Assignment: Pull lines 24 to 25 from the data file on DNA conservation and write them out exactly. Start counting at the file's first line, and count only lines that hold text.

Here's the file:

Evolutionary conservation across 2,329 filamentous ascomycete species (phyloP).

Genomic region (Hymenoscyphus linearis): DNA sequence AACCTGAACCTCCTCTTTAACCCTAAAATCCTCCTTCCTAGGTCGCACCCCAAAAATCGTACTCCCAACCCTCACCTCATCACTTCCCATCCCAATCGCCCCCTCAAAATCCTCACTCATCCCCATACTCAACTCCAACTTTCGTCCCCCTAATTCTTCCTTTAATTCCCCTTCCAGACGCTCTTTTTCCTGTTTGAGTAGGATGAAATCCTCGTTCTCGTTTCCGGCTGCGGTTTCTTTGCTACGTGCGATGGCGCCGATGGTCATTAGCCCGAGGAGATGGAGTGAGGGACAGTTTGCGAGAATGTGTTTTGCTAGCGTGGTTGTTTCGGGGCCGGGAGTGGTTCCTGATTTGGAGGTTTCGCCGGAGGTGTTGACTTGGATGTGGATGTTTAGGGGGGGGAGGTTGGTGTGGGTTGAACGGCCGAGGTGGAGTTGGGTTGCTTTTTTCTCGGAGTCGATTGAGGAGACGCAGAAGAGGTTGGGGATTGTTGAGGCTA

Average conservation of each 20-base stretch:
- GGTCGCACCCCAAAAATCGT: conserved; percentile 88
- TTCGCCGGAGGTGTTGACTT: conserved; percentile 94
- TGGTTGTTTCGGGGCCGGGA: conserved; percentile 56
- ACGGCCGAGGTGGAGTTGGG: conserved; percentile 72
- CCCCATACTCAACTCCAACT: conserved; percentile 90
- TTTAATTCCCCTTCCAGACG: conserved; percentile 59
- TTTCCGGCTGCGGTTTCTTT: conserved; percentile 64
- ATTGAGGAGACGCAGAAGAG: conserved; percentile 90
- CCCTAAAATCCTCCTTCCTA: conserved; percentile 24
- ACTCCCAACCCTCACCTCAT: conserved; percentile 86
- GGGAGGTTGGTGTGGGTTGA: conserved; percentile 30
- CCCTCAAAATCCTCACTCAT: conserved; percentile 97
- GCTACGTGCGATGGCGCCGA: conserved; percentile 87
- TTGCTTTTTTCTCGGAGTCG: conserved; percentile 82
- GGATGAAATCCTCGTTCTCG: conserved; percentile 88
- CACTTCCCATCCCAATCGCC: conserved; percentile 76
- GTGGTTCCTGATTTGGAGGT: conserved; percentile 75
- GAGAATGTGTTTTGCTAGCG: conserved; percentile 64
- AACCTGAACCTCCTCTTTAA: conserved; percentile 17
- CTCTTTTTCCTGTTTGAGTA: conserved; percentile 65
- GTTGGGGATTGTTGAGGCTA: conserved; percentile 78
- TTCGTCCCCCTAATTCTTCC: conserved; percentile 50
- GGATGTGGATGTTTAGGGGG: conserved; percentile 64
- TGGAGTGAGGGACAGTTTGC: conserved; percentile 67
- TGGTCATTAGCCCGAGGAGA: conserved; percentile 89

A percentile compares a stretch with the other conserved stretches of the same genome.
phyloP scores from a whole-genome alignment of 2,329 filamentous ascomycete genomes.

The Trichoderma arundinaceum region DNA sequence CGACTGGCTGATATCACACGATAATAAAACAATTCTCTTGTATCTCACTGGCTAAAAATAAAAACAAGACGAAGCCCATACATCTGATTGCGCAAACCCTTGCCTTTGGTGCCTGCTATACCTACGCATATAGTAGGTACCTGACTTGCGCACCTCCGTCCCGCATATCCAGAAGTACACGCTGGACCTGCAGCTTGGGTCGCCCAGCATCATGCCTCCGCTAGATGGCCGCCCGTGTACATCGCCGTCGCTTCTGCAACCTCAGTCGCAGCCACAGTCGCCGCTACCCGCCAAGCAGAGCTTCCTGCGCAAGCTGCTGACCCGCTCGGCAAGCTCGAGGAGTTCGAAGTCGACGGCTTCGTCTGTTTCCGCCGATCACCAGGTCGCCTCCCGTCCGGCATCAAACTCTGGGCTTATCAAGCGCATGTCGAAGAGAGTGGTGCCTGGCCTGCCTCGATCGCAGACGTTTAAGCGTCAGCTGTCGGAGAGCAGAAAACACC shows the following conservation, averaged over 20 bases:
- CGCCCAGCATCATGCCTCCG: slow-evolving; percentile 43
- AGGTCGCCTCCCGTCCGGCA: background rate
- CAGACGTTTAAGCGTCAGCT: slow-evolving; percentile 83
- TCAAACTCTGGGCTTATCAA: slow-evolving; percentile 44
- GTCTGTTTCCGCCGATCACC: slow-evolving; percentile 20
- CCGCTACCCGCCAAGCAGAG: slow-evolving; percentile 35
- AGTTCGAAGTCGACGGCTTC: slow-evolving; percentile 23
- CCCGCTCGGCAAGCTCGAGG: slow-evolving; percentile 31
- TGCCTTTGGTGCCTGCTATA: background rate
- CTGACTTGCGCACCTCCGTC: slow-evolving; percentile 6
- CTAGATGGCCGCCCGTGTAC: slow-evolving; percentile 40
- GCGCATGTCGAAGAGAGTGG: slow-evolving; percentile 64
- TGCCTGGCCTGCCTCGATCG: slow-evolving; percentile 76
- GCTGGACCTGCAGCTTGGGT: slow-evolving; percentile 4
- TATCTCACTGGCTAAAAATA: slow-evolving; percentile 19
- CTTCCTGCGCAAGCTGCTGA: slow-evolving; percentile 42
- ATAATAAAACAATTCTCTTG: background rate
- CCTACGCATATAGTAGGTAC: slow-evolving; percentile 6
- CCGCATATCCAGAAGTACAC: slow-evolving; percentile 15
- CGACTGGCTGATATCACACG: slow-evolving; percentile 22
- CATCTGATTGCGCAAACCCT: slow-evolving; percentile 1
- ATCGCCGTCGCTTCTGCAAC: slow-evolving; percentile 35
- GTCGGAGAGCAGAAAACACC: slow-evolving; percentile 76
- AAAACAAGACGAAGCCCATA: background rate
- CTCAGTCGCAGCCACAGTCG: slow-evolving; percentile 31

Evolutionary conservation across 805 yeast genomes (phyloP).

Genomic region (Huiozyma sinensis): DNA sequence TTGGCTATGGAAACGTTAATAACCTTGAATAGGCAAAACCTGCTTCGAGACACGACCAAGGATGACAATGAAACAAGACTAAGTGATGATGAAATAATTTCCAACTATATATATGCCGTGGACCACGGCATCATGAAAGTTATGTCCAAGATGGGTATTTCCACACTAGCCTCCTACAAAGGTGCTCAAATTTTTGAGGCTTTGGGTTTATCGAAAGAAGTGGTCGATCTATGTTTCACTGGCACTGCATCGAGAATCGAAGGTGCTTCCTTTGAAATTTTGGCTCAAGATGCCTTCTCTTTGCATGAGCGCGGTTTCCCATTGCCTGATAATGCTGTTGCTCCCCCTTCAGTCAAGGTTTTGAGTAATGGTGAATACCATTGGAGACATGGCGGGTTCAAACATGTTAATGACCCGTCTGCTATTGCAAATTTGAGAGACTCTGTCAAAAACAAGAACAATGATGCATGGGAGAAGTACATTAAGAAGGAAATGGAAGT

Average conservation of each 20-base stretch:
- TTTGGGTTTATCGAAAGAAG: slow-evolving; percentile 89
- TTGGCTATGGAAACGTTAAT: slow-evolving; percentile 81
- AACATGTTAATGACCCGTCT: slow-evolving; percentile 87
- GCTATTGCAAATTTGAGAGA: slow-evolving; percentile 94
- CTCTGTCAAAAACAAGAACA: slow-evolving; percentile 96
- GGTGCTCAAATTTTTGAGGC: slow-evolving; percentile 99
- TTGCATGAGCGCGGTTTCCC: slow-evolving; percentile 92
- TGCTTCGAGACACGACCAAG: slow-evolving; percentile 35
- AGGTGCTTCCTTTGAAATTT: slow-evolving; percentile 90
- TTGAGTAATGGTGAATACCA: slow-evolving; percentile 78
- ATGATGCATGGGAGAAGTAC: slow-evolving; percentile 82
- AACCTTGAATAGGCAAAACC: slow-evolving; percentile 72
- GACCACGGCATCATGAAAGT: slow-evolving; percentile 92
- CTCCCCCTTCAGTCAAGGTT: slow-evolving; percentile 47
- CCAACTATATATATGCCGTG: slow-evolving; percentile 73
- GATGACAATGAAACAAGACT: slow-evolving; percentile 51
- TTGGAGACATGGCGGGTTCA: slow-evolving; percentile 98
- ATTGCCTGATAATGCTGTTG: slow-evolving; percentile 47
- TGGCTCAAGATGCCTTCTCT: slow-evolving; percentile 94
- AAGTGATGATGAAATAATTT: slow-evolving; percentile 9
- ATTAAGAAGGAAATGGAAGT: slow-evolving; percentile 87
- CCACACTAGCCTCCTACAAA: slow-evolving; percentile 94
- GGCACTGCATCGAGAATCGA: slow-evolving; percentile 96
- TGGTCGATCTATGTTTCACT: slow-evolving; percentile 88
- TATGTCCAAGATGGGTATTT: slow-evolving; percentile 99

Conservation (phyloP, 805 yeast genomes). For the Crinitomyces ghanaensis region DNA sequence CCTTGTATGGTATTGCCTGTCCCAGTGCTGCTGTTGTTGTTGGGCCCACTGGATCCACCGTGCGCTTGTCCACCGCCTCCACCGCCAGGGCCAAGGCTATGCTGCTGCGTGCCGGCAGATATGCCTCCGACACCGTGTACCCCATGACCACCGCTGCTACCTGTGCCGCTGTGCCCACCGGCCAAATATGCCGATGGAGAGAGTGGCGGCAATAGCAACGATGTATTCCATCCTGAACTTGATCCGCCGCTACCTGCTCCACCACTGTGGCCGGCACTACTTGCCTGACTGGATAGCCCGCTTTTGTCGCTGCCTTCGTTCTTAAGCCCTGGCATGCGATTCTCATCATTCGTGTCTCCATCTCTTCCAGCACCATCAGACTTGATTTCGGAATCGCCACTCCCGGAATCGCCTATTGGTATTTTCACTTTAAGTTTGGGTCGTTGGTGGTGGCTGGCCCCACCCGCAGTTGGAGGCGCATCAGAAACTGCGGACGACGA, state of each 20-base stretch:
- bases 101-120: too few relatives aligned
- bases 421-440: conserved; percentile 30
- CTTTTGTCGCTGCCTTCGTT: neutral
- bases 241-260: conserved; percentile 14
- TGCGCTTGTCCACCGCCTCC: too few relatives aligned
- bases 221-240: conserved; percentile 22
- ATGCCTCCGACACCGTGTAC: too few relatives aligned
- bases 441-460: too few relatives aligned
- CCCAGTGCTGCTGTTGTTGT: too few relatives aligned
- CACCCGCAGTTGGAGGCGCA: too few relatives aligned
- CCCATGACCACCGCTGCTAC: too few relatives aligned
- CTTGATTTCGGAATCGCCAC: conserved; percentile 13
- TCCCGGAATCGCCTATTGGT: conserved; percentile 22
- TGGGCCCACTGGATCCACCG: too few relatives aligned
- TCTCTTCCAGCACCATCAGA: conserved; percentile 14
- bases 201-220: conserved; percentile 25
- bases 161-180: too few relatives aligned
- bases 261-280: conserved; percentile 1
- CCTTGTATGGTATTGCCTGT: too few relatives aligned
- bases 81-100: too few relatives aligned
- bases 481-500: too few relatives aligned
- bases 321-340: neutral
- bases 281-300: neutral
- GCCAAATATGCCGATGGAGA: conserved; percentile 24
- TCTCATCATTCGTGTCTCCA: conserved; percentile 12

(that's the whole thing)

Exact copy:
- GTTGGGGATTGTTGAGGCTA: conserved; percentile 78
- TTCGTCCCCCTAATTCTTCC: conserved; percentile 50